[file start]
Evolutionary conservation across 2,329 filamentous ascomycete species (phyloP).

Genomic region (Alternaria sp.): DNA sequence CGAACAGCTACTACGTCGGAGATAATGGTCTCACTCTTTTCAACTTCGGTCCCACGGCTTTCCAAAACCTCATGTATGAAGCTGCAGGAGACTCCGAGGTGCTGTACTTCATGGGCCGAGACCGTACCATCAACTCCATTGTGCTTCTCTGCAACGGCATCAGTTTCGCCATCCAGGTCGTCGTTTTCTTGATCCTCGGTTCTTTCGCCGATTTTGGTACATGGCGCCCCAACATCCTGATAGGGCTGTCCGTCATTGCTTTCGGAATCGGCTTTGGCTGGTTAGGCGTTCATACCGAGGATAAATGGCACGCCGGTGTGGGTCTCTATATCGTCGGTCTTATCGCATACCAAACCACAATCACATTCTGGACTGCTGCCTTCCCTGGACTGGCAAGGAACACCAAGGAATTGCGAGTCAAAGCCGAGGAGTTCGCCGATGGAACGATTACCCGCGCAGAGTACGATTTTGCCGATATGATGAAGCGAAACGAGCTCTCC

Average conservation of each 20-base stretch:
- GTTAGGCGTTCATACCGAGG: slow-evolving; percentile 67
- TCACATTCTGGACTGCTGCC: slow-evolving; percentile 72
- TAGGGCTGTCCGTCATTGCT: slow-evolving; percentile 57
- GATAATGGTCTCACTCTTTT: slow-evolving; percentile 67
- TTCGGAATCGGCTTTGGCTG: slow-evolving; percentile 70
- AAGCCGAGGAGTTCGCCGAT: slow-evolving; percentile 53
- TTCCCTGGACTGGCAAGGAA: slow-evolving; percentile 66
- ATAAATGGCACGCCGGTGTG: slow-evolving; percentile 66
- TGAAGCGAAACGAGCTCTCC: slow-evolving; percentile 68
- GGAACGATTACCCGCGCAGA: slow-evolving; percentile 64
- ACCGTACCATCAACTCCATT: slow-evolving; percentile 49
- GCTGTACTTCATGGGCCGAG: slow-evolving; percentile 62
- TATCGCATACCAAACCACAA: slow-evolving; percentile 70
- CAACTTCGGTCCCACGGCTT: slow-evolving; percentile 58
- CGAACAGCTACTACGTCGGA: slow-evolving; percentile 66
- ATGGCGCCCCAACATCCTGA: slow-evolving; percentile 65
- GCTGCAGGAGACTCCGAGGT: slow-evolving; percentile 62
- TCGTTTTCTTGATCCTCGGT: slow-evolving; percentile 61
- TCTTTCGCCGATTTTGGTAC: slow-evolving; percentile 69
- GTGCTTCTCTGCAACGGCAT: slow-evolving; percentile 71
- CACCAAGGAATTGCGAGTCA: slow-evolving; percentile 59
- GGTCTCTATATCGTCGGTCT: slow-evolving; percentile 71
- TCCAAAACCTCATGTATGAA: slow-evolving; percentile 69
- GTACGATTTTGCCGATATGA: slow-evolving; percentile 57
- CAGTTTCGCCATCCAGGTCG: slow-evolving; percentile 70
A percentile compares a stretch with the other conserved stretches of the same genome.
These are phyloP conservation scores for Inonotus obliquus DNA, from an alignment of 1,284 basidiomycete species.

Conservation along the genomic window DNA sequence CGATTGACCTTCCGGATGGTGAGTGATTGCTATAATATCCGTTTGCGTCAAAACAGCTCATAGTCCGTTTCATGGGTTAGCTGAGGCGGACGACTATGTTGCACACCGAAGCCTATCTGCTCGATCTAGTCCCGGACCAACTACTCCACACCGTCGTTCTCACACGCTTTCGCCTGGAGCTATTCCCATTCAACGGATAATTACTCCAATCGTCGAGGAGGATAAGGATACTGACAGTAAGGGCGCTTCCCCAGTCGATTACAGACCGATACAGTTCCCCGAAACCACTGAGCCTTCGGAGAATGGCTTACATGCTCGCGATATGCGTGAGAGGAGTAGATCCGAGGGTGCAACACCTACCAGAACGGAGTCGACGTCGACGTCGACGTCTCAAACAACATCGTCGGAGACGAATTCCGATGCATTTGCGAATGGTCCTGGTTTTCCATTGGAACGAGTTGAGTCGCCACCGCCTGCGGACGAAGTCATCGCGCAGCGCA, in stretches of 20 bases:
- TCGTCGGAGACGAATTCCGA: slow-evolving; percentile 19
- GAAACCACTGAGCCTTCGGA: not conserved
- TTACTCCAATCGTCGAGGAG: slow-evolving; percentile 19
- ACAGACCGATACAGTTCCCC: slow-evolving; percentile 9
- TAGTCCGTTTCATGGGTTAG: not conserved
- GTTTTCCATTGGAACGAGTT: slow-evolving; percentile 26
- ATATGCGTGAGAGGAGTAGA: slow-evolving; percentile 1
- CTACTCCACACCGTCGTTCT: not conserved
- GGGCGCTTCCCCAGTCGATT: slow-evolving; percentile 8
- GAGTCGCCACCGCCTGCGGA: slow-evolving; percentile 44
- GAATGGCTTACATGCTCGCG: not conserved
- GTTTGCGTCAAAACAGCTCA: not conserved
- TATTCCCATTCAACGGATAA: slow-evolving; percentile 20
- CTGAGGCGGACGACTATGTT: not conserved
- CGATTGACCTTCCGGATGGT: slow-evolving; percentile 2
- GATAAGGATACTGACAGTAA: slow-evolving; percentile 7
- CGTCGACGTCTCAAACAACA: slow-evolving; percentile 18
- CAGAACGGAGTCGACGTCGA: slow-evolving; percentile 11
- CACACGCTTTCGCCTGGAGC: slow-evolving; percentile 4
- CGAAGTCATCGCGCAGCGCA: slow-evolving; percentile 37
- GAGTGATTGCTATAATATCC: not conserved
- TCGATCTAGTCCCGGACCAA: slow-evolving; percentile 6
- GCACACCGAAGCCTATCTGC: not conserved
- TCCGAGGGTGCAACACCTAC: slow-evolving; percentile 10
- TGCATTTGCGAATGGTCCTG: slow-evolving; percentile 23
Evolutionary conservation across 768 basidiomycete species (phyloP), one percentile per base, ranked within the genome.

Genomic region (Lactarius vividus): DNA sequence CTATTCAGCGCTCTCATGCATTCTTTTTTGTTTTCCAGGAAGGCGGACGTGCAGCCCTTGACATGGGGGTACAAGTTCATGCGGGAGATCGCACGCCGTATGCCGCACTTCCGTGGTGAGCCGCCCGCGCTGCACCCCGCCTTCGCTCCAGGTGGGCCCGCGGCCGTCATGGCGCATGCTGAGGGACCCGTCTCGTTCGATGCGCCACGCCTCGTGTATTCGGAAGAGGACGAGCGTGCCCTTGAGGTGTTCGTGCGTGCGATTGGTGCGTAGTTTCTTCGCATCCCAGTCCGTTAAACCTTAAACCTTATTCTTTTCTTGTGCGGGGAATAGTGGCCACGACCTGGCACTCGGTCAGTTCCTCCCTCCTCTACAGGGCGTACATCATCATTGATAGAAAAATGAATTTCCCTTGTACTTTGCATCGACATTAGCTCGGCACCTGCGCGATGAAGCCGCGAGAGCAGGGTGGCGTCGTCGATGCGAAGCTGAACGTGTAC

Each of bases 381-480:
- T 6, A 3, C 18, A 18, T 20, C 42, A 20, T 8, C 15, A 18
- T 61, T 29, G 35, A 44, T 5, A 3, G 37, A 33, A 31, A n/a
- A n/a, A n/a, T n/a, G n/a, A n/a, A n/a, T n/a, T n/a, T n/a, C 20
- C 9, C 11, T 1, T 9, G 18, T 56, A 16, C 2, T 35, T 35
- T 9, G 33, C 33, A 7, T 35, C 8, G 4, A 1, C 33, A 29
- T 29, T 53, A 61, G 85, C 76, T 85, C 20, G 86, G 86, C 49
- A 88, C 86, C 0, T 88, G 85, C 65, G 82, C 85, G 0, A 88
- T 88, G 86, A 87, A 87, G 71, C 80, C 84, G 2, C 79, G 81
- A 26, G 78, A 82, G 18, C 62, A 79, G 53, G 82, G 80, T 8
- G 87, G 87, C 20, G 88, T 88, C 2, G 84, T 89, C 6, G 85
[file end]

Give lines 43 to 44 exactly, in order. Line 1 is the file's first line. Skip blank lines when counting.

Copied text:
- GTTTGCGTCAAAACAGCTCA: not conserved
- TATTCCCATTCAACGGATAA: slow-evolving; percentile 20